It works by subscribing to them one at a time and merging the results in the output Observable. We can pass in an array of Observables or put them directly as arguments. Passing in an empty array will result in an Observable that completes immediately.

concat doesn’t affect Observables in any way. When an Observable completes, it’ll subscribe to the next one an emit its values. This will be repeated until the operator runs out of Observables.

merge operator would output values from Observables concurrently.

If some input Observable never completes, concat will also never complete and Observables follows them will never be subscribed. If some Observable completes without emitting any values, then it’ll be invisible to concat .

If any Observable in the chain emit errors, then the error will error immediately. Observable that would be subscribed after the one that errors will never be subscribed to.

We can pass in the same Observable subscribe to the same one repeatedly.

For example, we can use it as follows:

import { concat, of } from "rxjs";
const observable1 = of(1, 2, 3);  
const observable2 = of(4, 5, 6);  
const concatted = concat(observable1, observable2);  
concatted.subscribe(value => console.log(value));

Then we get:

1  
2  
3  
4  
5  
6

as we expect.

forkJoin

forkJoin accepts an array of Observables and emits an array of values in the exact same order as the passed array or a dictionary of values in the same shape as the passed dictionary.

The returned Observable will emit the last values emitted of each Observable. For example, we can write:

import { forkJoin, of } from "rxjs";
const observable1 = of(1, 2, 3);  
const observable2 = of(4, 5, 6);  
const joined = forkJoin(observable1, observable2);  
joined.subscribe(value => console.log(value));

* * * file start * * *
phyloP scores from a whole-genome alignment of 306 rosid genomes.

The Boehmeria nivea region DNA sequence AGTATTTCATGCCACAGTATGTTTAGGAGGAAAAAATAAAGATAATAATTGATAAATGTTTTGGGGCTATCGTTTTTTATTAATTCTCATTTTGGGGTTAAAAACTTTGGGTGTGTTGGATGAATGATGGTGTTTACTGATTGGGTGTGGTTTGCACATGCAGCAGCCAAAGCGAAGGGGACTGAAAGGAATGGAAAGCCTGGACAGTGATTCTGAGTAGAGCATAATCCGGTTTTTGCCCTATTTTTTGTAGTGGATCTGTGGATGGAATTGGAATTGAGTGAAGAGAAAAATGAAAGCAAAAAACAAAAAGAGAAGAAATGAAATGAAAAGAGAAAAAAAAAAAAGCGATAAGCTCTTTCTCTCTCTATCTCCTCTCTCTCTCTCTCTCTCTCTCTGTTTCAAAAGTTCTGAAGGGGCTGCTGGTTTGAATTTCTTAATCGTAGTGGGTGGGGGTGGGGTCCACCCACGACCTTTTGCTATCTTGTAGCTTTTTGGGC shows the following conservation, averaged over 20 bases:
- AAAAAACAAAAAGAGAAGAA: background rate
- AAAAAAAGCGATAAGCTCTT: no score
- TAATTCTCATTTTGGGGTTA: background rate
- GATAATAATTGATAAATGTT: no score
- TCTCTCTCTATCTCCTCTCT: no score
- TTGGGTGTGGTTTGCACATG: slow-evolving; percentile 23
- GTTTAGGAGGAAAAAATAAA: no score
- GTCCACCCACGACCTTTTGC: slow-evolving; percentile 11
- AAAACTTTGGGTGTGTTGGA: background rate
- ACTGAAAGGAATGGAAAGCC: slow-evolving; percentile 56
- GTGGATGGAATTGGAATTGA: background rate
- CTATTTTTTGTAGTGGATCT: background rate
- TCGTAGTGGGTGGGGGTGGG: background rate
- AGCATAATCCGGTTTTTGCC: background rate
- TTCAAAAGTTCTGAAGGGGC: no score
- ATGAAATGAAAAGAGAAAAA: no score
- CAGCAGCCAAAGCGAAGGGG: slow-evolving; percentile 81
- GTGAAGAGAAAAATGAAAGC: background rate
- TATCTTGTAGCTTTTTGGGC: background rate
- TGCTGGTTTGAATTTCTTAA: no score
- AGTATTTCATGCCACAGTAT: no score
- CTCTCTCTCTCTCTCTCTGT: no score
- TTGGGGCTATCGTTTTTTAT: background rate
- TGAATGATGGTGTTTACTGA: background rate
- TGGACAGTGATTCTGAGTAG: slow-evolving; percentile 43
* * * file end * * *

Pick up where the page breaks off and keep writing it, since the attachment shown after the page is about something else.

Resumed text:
Then we get [3, 6] .

We can also pass in an object with Observables as properties:

import { forkJoin, of } from "rxjs";
const observable1 = of(1, 2, 3);  
const observable2 = of(4, 5, 6);  
const joined = forkJoin({ observable1, observable2 });  
joined.subscribe(value => console.log(value));

Then we get:

{observable1: 3, observable2: 6}

Conclusion

The combineLatest, concat, and forkJoin operators are very useful for combining emitted data from multiple Observables.

With combineLatest, we can combine emitted data from multiple Observables and get arrays of values that are formed by the latest values emitted by each Observable that we passed in.

The concat operator subscribes to each Observable that we passed in sequentially and return an Observable that emits values from each sequentially. If an error occurs in any Observable, an error will be emitted by the returned Observable.

Finally, the forkJoin operator returns an Observable that get the latest values from each Observable and emits the value as an object or an array depending if you passed in a dictionary of Observables or an array of Observables.